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Chapter 5

Foundations of Employee
Motivation Part 2
Jing Zhu
Fall 2013

Motivation Theories

Major theories

Need-based theories

Maslow hierarchy of needs theory

Four drive theory

Reinforcement theory (Operant


conditioning)

Expectancy theory

Goal Setting theory

Equity theory

Creativity Exercise

Goal Setting Theory

The process of motivating employees


and clarifying their role perceptions by
establishing performance objectives

Goal Specificity
E.g. Do your best vs. Complete in 30 min
Goal Difficulty
Goal must be achievable

Goal-Setting Process
Assigned Goal

Satisfaction
Success

Personal Goal
Effort
Task-Produced
Feedback

Selfevaluation

Continue with
Same Effort
Dissatisfaction

Failure

Intensify Effort
Goal Reduction

Effective Goal Setting


Specific goal
Challenging goal
Goal Commitment
Goal Feedback
Goal Participation
Relevant goal

Task
Effort

Task
Performance

Goal Difficulty and


Performance
Task Performance

High

Low

Area of
Optimal
Goal
Difficulty

Moderate

Challenging

Goal Difficulty

Impossible

Effective Feedback
Specific

Credible

Effective
Feedback

Sufficiently
frequent

Relevant

Timely

Goal-Setting Theory

Other factors influencing the goals


performance relationship

Self-efficacy
Belief in ones ability to

Perform the task


Achieve the desired level of
performance

Expectancy
Belief that effort will lead to
outcome

Group Discussion:
What is the major disagreement
between?
Goal setting theory

Specific & difficult goal


higher performance

Expectancy theory

Effort-to-Performance,
Performance-toOutcome Expectancies

Equity Theory

Individuals compare their job inputs and outcomes


with those of others and then respond to eliminate
any inequities.
Three elements
Outcome/input ratio

Inputs: what employee contributes (e.g., skill, effort)


Outcomes: what employee receives (e.g., pay,
recognition)

Comparison with other

Person/people against whom we compare our ratio

Equity evaluation

Compare outcome/input ratio with the comparison


other

Equity Perception

Overreward vs Underreward
Inequity Scenario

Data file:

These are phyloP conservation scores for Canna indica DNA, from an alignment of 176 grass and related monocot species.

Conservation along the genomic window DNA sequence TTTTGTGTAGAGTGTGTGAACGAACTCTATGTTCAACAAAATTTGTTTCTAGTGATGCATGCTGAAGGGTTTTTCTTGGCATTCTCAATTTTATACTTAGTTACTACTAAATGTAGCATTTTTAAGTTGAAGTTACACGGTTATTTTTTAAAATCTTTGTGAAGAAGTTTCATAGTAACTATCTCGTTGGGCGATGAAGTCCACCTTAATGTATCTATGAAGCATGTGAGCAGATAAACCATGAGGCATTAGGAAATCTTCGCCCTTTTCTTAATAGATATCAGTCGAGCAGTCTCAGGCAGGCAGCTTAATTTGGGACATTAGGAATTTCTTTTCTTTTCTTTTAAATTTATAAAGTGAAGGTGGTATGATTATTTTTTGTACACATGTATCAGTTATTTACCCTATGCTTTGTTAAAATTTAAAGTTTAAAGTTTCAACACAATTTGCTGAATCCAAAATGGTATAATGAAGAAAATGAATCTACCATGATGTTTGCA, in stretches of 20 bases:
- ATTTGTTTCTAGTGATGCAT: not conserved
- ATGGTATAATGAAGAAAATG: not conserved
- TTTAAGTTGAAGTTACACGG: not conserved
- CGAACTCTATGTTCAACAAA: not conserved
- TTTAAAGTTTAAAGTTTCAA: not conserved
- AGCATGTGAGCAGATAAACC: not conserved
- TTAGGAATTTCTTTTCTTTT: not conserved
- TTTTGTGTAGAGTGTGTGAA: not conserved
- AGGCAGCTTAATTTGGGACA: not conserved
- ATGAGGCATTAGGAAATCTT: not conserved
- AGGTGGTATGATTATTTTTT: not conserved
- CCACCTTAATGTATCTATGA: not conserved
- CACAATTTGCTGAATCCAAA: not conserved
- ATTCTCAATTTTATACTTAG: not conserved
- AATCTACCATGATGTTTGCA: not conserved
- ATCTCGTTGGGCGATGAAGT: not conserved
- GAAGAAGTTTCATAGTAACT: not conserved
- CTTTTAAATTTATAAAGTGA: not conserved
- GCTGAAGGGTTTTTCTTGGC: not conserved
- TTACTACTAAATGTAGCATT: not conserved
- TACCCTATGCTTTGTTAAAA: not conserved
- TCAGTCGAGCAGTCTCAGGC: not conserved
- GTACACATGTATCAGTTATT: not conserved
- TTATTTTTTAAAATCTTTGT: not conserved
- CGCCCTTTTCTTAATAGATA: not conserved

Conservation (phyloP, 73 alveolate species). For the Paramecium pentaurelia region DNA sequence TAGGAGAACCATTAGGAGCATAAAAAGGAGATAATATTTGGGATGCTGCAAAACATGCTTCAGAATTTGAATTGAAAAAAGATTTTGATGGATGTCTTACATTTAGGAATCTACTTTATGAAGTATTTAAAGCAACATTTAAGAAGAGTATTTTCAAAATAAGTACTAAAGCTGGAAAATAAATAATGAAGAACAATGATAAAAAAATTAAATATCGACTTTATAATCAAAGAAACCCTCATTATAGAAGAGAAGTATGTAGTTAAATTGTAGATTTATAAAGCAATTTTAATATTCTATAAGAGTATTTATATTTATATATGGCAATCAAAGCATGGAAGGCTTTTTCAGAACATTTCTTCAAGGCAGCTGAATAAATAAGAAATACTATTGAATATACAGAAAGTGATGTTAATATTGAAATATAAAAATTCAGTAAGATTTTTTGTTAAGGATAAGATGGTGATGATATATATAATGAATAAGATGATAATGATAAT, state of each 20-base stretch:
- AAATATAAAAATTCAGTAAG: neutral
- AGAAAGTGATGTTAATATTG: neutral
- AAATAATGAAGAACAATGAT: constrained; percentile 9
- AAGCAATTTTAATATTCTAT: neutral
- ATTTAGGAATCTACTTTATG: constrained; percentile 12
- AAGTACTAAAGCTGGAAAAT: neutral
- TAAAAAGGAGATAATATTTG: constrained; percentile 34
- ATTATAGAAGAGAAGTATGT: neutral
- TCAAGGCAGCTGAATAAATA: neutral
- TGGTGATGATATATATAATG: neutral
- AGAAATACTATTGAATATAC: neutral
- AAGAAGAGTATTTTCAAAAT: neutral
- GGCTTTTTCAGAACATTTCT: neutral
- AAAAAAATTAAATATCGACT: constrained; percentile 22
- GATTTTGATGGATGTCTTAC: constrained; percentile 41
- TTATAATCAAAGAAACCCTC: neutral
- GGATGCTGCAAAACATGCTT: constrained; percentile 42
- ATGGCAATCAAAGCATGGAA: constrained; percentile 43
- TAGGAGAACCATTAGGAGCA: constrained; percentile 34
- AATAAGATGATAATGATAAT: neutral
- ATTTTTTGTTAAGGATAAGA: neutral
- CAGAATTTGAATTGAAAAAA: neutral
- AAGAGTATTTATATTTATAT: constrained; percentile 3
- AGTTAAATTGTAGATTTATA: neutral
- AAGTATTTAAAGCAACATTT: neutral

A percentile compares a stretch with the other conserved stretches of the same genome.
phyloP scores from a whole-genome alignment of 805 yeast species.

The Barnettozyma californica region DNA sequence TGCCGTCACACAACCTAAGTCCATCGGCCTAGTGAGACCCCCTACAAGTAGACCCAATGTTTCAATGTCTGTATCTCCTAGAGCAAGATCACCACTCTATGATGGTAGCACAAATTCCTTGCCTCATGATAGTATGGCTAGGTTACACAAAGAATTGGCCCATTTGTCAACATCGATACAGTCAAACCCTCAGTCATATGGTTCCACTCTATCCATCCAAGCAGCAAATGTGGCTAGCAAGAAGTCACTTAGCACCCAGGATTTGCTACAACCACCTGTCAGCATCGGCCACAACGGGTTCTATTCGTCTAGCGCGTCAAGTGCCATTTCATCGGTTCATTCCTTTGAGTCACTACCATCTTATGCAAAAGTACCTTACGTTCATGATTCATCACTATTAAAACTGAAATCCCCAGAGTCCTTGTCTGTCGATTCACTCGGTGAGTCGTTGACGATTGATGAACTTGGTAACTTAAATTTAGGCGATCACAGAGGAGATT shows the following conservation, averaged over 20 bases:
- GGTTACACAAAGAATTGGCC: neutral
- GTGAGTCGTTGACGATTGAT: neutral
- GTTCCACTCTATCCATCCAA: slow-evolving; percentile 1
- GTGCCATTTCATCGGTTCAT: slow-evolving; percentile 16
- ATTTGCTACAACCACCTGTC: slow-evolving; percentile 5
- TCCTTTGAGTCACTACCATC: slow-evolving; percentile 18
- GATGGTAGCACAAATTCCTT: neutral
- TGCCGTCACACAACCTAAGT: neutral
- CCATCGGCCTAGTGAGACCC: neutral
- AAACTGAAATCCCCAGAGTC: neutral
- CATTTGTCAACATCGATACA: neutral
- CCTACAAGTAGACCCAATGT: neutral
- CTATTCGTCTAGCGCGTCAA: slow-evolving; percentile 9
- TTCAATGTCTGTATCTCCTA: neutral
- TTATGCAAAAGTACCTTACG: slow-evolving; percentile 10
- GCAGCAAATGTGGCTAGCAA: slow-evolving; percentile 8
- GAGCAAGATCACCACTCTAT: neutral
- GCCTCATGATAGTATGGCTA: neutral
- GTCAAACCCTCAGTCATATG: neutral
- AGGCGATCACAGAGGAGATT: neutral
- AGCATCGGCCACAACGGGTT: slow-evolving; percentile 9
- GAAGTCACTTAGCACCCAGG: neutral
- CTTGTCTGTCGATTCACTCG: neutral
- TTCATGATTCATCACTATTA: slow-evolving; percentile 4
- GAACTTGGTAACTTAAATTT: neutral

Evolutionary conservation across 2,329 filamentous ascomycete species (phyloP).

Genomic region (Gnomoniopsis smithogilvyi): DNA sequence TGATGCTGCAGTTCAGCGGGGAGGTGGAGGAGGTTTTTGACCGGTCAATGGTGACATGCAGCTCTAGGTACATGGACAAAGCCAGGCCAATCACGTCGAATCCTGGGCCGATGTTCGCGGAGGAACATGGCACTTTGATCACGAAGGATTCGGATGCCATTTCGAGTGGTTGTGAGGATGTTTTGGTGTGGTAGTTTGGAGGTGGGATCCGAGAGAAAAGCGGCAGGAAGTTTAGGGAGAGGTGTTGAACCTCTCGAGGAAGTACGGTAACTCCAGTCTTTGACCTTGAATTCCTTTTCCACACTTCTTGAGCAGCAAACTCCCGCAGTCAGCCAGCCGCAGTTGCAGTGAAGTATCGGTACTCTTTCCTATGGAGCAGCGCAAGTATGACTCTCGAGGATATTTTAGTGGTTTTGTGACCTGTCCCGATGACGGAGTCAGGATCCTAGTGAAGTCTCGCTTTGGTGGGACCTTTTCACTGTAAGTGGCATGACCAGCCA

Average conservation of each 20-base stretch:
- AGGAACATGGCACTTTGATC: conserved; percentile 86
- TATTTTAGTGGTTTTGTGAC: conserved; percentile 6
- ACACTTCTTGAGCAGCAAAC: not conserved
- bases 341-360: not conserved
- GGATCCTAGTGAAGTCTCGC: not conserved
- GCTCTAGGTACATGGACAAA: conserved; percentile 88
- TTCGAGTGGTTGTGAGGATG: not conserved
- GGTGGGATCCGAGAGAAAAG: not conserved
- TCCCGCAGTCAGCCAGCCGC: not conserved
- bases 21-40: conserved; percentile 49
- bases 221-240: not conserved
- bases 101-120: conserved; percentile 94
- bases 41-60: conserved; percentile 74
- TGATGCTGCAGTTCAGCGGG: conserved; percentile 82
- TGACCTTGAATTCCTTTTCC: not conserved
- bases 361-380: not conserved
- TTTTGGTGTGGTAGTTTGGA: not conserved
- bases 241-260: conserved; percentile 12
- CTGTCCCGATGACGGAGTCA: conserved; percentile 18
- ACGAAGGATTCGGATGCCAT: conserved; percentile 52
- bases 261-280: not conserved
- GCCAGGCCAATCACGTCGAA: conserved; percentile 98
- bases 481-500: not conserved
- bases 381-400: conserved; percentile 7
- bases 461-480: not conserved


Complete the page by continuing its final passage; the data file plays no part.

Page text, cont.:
Scenario
You1

Comparison
Other

2
You

Comparison
Other

Underreward Outcomes Outcomes Outcomes Outcomes


Inequity
Inputs

Overreward
Inequity

Inputs

Outcomes

Inputs

Inputs

Outcomes Outcomes
Outcomes

Inputs

Inputs

Inputs

Inputs

Correcting Inequity
Example
Actions
to
correct
inequity
Feelings
1. Reduce our inputs

Less organizational citizenship

2. Increase our outcomes

Ask for more positive evaluation

3. Increase others inputs

Ask the teammate to work harder

4. Reduce others
outcomes

Ask other teammates to lower


their evaluation of the target

5. Change our perceptions

Start thinking that the particular


outcome is not really so important

6. Change comparison
other

Compare self to someone closer


to your situation

7. Leave the field

Quit the group

Equity Theory
Distributive Justice
Perceived fairness of the
amount and allocation of
rewards among
individuals.

Procedural Justice
The perceived fairness
of the process used to
determine the
distribution of rewards.

Improving Procedural
Justice
Process fairness
Voice

encourage employees to present their facts and


opinions on the decision

Decision makers should:

be unbiased

rely on complete and accurate information

apply existing policies consistently

listen to all sides of the matter

provide opportunity to appeal

Treat people with respect and give full explanation


of resource allocation decisions

So, how to motivate?

Expectancy Effort
Theory
s

Equity
Theory
Performan
ce

Reward
s

Reinforcement
Theory
Goal-Setting
Theory

Goal
s

Implications for Managers


Motivating employees in organizations

Recognize individual differences

Provide a balanced opportunity for employees to


fulfill drives

Link rewards to performance

Use goals and feedback

Check the system for equity

Use a variety of motivational tools

Preparation for Next Class

Read Chapter 7
Read the West Indies Yacht Club case